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Supplies for DIY Gem Jars:

General rules for our Gem Jars:

  1. Mom or Dad rewards an individual for “bucket filling” behavior / acts of kindness with a big or small gem – at their discretion, based on the specific act.
  2. There is no removal of gems for bucket dipping behavior. This is meant to detour any tattling on negative behavior, as our goal is to focus on and encourage positive behavior.
  3. It is perfectly acceptable to perform a bucket filling act specifically to ask for a gem. However, Mom or Dad may deny the gem for any reason (you’d be surprised at some of the stuff they come up with, lol).
  4. Children are encouraged to inform parents of their sibling’s kind acts so the bucket filler can receive a gem.
  5. When a child fills their Gem Jar, they receive a reward. Reward options are provided by Mom or Dad. Example rewards include: A specific toy/book/gift we know they want, 1:1 time with Mom/Dad like going to a movie, dinner at their favorite restaurant, out for ice cream, etc.

We have been using our Gem Jars for almost a year now and I’m happy to report that there has definitely been an increase in kindness and helping behavior around these parts. While I can honestly say I saw an immediate impact on my children’s behavior after reading this book and using our gem jars, I’m not going to pretend it’s some kind of miracle fix. I am just happy that it helped them become more self-aware and realize how their behavior impacts the people around them. Sure, sometimes they go out of their way to do kind things only because they want a gem – but hey, that’s the point! To be honest, I am especially proud of those moments when I see them clearly making a conscious effort to do something kind, when otherwise they may not have done so. When they are actively trying their best to be kind, everyone is happier. By putting happiness into terms the kids can understand and use, I think it really has helped them understand the effects of their actions and words on their own well being, as well as the well being of others. I couldn’t be more proud of my little bucket fillers!

“Happiness is not something ready made. It comes from your own actions.” -Dalai Lama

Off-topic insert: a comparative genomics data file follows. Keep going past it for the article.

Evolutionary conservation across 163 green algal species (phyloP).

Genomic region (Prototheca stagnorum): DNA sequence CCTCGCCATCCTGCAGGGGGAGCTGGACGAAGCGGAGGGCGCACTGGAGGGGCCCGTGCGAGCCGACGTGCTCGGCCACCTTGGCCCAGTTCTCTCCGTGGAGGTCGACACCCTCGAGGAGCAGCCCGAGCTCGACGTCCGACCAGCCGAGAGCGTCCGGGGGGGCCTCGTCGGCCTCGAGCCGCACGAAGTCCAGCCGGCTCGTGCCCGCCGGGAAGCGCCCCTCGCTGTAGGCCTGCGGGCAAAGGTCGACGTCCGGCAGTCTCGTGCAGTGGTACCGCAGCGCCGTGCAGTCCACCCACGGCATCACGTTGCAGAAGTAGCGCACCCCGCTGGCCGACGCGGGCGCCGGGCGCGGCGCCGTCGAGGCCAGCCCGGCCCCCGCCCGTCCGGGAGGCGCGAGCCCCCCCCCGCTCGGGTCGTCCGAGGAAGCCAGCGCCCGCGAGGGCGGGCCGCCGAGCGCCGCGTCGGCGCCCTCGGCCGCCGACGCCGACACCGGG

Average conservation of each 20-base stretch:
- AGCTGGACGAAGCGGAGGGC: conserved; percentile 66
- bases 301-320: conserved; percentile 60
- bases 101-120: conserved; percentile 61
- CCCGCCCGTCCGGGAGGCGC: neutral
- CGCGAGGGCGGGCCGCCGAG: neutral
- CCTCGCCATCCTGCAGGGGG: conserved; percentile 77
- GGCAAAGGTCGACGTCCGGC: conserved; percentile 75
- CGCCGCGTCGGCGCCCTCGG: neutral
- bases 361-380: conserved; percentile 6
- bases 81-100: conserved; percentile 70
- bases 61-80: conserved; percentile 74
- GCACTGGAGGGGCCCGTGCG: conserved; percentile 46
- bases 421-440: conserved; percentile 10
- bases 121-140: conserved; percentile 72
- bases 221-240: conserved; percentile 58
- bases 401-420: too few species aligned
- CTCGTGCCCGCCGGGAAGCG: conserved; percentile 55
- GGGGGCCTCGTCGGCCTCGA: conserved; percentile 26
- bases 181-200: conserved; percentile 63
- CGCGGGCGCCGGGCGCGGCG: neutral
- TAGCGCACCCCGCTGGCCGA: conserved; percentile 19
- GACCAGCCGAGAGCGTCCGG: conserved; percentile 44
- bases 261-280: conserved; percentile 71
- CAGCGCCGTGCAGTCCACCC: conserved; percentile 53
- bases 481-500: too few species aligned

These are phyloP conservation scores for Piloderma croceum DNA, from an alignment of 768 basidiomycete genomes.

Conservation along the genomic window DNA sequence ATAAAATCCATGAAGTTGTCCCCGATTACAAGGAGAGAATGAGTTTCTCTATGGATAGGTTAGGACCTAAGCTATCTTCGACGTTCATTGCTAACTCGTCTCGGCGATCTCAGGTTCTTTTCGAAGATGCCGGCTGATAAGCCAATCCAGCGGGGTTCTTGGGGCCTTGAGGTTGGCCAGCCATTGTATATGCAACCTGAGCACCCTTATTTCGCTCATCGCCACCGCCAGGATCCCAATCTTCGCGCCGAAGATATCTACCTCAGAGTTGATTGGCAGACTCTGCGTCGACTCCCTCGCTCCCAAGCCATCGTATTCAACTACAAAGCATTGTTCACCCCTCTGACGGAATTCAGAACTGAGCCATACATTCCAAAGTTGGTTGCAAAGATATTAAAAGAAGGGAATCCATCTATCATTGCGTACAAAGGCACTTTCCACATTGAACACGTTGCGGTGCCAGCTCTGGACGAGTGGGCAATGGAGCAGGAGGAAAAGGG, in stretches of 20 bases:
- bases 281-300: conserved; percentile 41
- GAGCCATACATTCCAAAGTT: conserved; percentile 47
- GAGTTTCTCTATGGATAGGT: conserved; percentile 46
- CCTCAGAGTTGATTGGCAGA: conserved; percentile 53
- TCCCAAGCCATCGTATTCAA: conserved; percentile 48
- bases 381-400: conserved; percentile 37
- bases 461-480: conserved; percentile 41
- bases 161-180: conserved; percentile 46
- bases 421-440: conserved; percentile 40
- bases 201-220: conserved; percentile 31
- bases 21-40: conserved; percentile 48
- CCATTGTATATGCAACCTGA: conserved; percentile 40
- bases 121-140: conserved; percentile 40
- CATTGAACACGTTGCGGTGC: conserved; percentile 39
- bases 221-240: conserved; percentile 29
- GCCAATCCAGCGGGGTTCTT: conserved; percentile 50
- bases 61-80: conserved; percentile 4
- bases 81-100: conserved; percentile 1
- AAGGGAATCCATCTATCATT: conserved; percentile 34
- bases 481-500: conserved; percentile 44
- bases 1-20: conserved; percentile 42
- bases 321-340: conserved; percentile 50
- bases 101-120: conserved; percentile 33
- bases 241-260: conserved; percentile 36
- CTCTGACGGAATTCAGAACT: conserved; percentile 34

Child Size or Small Wrist Magic Bands

We received our Magic Bands in the mail today. Woot, woot!! Warm weather and Disney World, here we come!! Needless to say, the kids were super excited and wanted to try them on immediately. Following the directions provided, Cory pulled away the grey section of Jacob’s bracelet to make it “child size”.  Little did he know the melt-down that would ensue… As far as Jacob was concerned, Cory just stripped away all the band’s magic… First off, Jacob said he wanted the grey border back on (which is not possible). But what seemed to bother him most, is that after you pull the grey section away, it leaves a frayed rubber edge that is visually less appealing. With tears in his eyes, Jacob asked me to “take off” the frayed edges. Normally I would shrug this off as a dramatic toddler episode but, Disney World is supposed to be a “place where dreams come true”, right? So I did my best to trim the frayed sections off with a pair of scissors. After a smoother edge and some convincing from Dad, we were able to sell Jacob on his new modified Magic Band.

Kid Size Magic Band Frayed Edge

Still a little frayed, but MUCH better than the initial appearance after peeling the grey away.

To avoid a melt down from Evan and Avery (who said they wanted to leave their grey border on), and to adjust my Magic Band for my small wrist – I came up with an alternative way to adjust the Magic Bands: Simply trim off the excess grey strapping with scissors (see Orange Magic Band below).

Kid Size or Small Wrist Magic Bands 2

  • Original Magic Band (blue) on the left.
  • Evan’s Magic Band (orange) in the middle, showing if you simply trim off the excess strapping, while leaving the grey border on.
  • Jacob’s Magic Band  (red) on the right, showing Disney’s recommended way to peel off the grey edging.

In my opinion, simply cutting off the excess strap while leaving the grey edging on, looks WAY better. Comparing the two, I’m honestly surprised it’s even a recommendation to rip away the grey edging… Either way, figured I’d share so that any other Disney World travelers can see both options and choose whichever they like best. 🙂

Related post: DIY Disney Autograph Memory Book

Kid Size or Small Wrist Magic Bands